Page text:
The 2013 Pioneer Horseman Award Recipient is Louise Miner

Louise “WeeZee” Miner
?? – July 15, 2013

Louise “WeeZee” Miner passed away on July 15, 2013.  She was young in spirit, had a heart of gold and talent to match.  Her network of friends is legendary and spans every show breed there is from Draft Horses, to Hunter and Jumpers, Quarter Horses, Arabians, Morgans, Saddlebreds, Minis, Walking Horses and every type in between.  Her friendships knew no age or social barriers.  She loved little kids, and was able to commiserate with teens about their concerns and angst.  She was equally at home with the baby boomers and the folks who have been in the industry more years then they would admit.  She was comfortable with the neophytes as well as the movers and shakers in the many varieties of disciplines.  They were all “her people.”  She was a gifted author, seamstress and designer.  She designed and made glamour dolls as well as character dolls of many of the Minnesota horse people.  She was a talented artist and worked in a variety of mediums including humorous cartoons featured in national horse industry publications. Her range was limited only by her wonderful and often “offbeat” imagination.  You may remember the colorfully dressed lady who handed out the ribbons at previous state fair horse shows. One look at her “presentation” wardrobe was a perfect example of her sometimes off the wall outfits.

 If Louise would have sold half as much of her art work as she gave away, she would have been a wealthy lady!  She chose instead to donate her projects to fundraisers, and charity events of all sorts or she simply gave them to people that she thought deserved them or who would simply give the project a “good home,” as each of her works took on a unique personality.  There was always courage doll to be given to riders that had the misfortune to take a tumble and bravery dolls to be given when a special obstacle had been conquered.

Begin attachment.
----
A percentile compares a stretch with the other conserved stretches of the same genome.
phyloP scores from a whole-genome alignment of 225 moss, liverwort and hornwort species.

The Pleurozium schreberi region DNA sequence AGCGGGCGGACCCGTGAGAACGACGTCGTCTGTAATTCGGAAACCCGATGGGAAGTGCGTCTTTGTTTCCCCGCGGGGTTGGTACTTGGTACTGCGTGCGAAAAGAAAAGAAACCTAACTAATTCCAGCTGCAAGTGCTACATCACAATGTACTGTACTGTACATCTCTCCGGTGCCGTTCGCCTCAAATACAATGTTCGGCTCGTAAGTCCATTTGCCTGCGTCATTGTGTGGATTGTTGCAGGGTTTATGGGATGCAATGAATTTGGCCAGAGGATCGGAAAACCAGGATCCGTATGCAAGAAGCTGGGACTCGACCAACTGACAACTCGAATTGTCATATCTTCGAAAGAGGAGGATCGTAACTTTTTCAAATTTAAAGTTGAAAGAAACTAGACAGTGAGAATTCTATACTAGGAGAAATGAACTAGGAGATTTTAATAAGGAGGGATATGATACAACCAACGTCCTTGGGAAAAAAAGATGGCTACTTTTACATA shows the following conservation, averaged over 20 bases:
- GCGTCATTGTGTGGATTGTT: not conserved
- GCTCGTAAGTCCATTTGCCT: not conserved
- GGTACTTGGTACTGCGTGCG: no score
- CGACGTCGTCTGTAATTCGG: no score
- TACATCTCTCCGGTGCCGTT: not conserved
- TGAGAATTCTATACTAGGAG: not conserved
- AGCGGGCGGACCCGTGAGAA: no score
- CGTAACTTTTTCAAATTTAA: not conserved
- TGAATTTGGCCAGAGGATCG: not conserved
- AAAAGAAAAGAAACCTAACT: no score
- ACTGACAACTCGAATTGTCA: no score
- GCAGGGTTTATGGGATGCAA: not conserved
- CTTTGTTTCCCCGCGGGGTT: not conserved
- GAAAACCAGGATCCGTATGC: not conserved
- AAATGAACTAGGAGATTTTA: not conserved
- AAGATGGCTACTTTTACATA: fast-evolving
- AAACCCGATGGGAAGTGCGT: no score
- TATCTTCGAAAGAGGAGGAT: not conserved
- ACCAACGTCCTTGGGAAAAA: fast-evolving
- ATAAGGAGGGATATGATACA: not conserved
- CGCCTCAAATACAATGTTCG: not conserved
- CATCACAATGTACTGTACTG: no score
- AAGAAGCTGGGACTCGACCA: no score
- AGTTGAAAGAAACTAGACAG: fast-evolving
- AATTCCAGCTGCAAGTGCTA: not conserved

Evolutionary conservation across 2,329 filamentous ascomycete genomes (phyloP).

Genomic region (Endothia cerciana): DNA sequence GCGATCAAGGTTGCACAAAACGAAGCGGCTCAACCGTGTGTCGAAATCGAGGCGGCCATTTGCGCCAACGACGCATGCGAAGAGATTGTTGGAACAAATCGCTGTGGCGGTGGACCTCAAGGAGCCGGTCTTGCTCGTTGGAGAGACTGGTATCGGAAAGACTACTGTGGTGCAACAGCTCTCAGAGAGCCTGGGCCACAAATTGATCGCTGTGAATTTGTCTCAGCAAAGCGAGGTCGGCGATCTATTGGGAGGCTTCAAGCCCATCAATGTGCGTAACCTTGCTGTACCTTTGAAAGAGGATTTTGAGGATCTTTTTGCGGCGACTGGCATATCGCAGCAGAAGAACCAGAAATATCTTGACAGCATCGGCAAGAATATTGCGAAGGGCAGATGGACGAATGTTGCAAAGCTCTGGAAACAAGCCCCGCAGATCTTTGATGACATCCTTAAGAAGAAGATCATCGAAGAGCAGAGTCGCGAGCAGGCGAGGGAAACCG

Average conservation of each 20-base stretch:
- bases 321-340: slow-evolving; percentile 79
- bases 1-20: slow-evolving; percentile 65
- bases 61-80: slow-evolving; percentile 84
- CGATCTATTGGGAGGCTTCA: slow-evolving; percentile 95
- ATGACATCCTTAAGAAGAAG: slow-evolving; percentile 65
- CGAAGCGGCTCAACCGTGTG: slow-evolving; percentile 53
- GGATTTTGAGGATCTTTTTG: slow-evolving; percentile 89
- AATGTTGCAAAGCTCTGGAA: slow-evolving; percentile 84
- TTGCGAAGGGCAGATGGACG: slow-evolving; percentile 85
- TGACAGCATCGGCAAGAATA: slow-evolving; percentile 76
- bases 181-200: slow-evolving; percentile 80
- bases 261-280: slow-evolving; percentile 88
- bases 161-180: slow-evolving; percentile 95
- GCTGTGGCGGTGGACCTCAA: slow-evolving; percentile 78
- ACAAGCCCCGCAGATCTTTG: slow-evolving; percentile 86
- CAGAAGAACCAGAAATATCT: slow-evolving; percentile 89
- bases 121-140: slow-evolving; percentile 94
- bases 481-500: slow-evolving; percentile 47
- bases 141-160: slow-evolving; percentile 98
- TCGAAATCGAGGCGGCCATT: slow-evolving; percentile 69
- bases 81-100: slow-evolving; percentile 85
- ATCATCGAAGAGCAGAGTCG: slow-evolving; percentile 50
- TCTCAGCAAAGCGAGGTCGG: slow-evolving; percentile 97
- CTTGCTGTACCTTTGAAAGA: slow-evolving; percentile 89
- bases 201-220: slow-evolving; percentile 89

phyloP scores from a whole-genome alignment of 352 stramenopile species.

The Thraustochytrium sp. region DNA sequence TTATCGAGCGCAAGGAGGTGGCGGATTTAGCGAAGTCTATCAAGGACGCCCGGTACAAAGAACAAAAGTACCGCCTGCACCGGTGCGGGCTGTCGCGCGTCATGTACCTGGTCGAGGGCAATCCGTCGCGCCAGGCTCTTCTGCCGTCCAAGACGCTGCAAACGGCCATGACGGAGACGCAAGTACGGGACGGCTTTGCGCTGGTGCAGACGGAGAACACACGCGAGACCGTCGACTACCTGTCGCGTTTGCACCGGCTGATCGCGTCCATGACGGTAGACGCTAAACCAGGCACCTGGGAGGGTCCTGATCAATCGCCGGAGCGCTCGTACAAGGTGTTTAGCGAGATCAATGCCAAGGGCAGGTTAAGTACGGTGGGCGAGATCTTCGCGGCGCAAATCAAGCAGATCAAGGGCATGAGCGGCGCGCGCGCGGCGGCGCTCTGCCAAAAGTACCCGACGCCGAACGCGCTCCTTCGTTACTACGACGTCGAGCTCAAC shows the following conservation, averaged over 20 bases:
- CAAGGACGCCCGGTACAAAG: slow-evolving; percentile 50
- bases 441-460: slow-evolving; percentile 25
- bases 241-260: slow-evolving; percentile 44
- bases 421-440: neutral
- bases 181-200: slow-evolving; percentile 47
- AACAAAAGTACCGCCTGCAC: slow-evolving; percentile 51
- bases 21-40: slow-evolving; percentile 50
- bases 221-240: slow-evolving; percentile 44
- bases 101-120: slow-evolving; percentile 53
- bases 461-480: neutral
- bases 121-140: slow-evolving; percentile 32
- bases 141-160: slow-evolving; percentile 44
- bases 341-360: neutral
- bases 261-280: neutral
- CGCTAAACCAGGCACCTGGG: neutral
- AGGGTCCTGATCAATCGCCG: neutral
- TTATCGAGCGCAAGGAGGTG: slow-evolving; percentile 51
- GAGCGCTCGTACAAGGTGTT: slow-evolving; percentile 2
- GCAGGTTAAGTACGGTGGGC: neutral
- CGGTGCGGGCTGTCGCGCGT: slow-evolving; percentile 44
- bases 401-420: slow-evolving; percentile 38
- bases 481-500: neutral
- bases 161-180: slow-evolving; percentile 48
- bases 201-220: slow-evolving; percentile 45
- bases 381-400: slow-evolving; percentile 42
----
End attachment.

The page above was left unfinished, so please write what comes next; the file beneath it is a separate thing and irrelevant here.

When you know the “rest of the story,” her amazing works became even more meaningful. WeeZee was legally blind and did not enjoy the best of health.  She supported herself on a small pension and the commissions that she actually did sell and the books that she wrote, illustrated and sold usually at far less than the actual time and materials involved.

 WeeZee was also in charge of ribbons and trophies at most local shows – Hunter and Jumper, Quarter Horses, Draft Horses, Minis, Arabs, Saddlebreds, and Morgans – and for more years at the Minnesota State Fair than she would ever admit.

 She was up early and was there after the last class to organize and prepare for the next performance.  She corralled many of the exhibitors to present the blue ribbons, making sure that they were dressed properly, stood correctly for pictures, and always made sure the presenter stayed to applaud the winner’s victory pass.  It made little difference if they were a first-time horse show attendee, or one of local celebrities, or one of our former governors.  WeeZee had strict rules of presentation.  She herself, could usually be found awarding the “second on down” ribbons out of the spotlight congratulating or consoling as needed and making sure that everyone got the correct ribbon.  In a kid’s class of 7, there was always an extra 6th place ribbon awarded and the announcer was expected to announce the final placing so that no child left the ring embarrassed at being the only one without a ribbon.  She has been run over, stepped on, knocked down, dragged along and anything else that you can imagine happening in a ring full of excited winners and always ended up with a smile even if it was a bit bedraggled.

 Her passing leaves a big hole in all of our hearts that will never quite be filled.  She has instructed many others in the “much underrated,”, but oh so important, skill of being a “ribbon presenter,” and we know that they will take their knowledge into the center ring in her honor.  The Minnesota Horse Council takes great pride in honoring a legend, Louise WeeZee Miner as their 2013 Pioneer Award recipient.

Return to top »